Calculation of Titration problems - Should be Easy?

Homework Statement

1. Calculate the volume (mL) of 0.100 M H3PO4 required to neutralize 30.0 mL of 0.050 M

2. If 0.2178 g of a diprotic solid acid is neutralized by 44.81 mL of 0.0953 M NaOH, calculate the molar mass of the solid acid.

Homework Equations

Molar Mass = Mass/Moles
Concentration = Moles/Volume(mL)
Neutralization --> Moles of H+ = Moles of OH-

The Attempt at a Solution

First Problem
For this problem, I've already done work to arrive to my answer, I just require someone else's opinion on whether it is right or not. I also felt lazy to type out the work for this one, since this problem is not that important and is easier compared to the second one (which is why I showed work for the second problem and not this one, hopefully you guys understand).

The volume I derived from the problem was that you needed 10 mL of H3PO4; is this correct?

Second Problem

For the second problem, I will show work:

44.81 mL x 0.0953 M = 4.27 moles of NaOH = 4.27 moles of OH-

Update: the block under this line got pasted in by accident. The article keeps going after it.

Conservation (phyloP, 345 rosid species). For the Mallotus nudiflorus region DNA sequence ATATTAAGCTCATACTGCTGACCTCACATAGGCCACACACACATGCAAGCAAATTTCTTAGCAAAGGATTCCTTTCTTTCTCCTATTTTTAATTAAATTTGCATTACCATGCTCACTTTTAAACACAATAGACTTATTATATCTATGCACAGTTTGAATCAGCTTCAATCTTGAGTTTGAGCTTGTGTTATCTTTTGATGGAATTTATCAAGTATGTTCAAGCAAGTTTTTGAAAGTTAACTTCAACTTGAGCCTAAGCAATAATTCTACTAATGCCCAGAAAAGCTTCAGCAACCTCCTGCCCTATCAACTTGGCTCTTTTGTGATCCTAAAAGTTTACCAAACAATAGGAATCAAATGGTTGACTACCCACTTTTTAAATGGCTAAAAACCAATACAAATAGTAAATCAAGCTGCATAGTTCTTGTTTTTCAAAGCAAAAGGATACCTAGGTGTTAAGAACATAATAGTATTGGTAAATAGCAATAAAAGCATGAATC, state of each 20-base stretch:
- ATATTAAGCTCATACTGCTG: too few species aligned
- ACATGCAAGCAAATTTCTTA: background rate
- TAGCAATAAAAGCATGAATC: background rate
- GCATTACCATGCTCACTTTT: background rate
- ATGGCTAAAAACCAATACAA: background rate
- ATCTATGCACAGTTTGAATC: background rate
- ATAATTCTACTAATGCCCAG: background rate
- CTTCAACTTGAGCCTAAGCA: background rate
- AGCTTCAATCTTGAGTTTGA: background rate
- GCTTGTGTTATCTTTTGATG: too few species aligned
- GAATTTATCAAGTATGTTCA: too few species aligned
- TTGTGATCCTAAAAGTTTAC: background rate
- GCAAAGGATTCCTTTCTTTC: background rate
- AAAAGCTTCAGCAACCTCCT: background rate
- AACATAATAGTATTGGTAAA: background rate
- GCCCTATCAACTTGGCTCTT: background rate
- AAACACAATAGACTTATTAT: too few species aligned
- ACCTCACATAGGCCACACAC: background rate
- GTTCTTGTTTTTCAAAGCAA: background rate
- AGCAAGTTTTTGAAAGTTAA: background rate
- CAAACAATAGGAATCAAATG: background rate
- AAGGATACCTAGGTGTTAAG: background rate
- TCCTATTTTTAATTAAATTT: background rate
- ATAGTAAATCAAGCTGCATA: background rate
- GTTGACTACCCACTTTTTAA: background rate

4.27 moles of OH- imply that you need 4.27 moles of H+ for neutralization

Because the solid acid is diprotic, that means there are two acidic hydogens, which means the chemical formula for the acid is H2X, X being the remaining part of the acid's formula.

To get 4.27 moles of H+, then you would need (4.27/2), or 2.14 moles of H2X?

Since there was 0.2178 g of the diprotic solid acid, then the molar mass would be mass/moles, or 0.2178 g/ 2.14 moles = 0.101 g/mol

At this point, I got confused because the molar mass was so small; can anyone confirm whether or not this is truly the right answer?

Last edited:

Borek
Mentor
1. Calculate the volume (mL) of 0.100 M H3PO4 required to neutralize 30.0 mL of 0.050 M

Of what? Your answer can be right, can be wrong, impossible to tell.

44.81 mL x 0.0953 M = 4.27 moles of NaOH = 4.27 moles of OH-

Your approach is correct in general, but 44.81 mL of this solution doesn't contain 4.27 moles.

Oh I see, I completely missed the point where molarity is moles/volume(L) and not mL. This gave me, for the first problem, 10 mL still and for the second problem, 102 g/mol.